Jesus clearly did not equate their particular brand of sin with diminished human worth. He never labeled them with ugly names associated with their sin—like “slut” or worse words we call women whose behavior we disapprove of. 

Describing both the sexual history of these women and how Jesus responded to them conveyed a hugely important point about the full extent of the Good News for women that couldn’t have been made any other way.  

Jesus and Women Following Him 

The Gospels writers give us only clues and snippets of detail about the women among Jesus’ disciples, but they were definitely there: 

Jesus began a tour of the nearby towns and villages, preaching and announcing the Good News about the Kingdom of God. He took his twelve disciples with him, along with some women who had been cured of evil spirits and diseases. Among them were Mary Magdalene, from whom he had cast out seven demons; Joanna, the wife of Chuza, Herod’s business manager; Susanna; and many others who were contributing their own resources to support Jesus and his disciples. (Luke 8:1-3) 

In John, these women are never mentioned at all. In Matthew and Mark, even though they had clearly been there all along, they are not mentioned until the crucifixion, when their presence was no longer overshadowed by the males:

Some women were watching from a distance. Among them were Mary Magdalene, Mary the mother of James the younger and of Joseph, and Salome.In Galilee these women had followed him and cared for his needs. Many other women who had come up with him to Jerusalem were also there. (Mark 15:40-41) 

Jesus evidently welcomed these women into his ministry—married or not, mothers or not—and allowed them to contribute their skills and their resources. A review of his teachings shows that as he taught he frequently acknowledged the presence of women among his audiences. He then rewarded the unwavering devotion of these women by giving them a starring role in the climactic moment of his story. They were the first witnesses of the empty tomb (if not them, then who would have noticed?) and the first proclaimers of resurrection!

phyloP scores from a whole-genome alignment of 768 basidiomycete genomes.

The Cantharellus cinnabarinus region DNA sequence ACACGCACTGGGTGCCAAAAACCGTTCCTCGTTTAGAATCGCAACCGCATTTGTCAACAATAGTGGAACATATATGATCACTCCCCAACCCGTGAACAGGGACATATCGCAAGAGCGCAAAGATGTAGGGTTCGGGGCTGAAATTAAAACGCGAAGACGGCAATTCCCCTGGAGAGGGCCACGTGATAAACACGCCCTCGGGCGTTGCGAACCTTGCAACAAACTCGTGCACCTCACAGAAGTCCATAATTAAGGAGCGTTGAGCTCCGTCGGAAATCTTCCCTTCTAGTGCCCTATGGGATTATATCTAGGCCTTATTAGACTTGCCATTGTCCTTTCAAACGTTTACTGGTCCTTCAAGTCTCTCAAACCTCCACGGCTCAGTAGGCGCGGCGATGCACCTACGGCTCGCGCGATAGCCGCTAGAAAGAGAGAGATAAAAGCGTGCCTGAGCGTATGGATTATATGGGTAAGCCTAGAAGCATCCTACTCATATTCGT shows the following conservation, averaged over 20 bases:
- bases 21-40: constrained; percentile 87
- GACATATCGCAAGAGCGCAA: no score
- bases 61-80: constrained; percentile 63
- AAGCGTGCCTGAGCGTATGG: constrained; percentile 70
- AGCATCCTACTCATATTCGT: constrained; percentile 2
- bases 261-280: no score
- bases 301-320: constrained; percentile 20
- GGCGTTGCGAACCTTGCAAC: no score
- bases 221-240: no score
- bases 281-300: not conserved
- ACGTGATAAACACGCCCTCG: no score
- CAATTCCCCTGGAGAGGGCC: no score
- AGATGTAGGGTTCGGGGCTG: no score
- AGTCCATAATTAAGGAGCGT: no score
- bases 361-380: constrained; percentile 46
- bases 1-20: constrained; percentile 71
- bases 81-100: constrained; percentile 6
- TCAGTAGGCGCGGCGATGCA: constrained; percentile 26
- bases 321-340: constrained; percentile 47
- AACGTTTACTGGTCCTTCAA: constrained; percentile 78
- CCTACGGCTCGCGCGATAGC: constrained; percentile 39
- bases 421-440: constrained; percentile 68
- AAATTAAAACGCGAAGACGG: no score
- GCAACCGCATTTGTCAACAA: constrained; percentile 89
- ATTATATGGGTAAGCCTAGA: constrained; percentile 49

The relationship of Jesus with two other female disciples cannot be ignored, the sisters Mary and Martha (also not married) who hosted Him in their home. We know of two specific instances when Jesus defended Mary from other disciples who criticized her unconventional behavior. He also related to both Mary (Luke 10) and Martha (John 11) as a friend and teacher who respected their intellectual capabilities to engage in theological conversation. 

I’ll give you some time to ponder these facts about Jesus and how they might inform our own relationships with other women. I welcome your thoughts and questions.

Next week, I’ll share what I have learned and how I have been challenged to grow.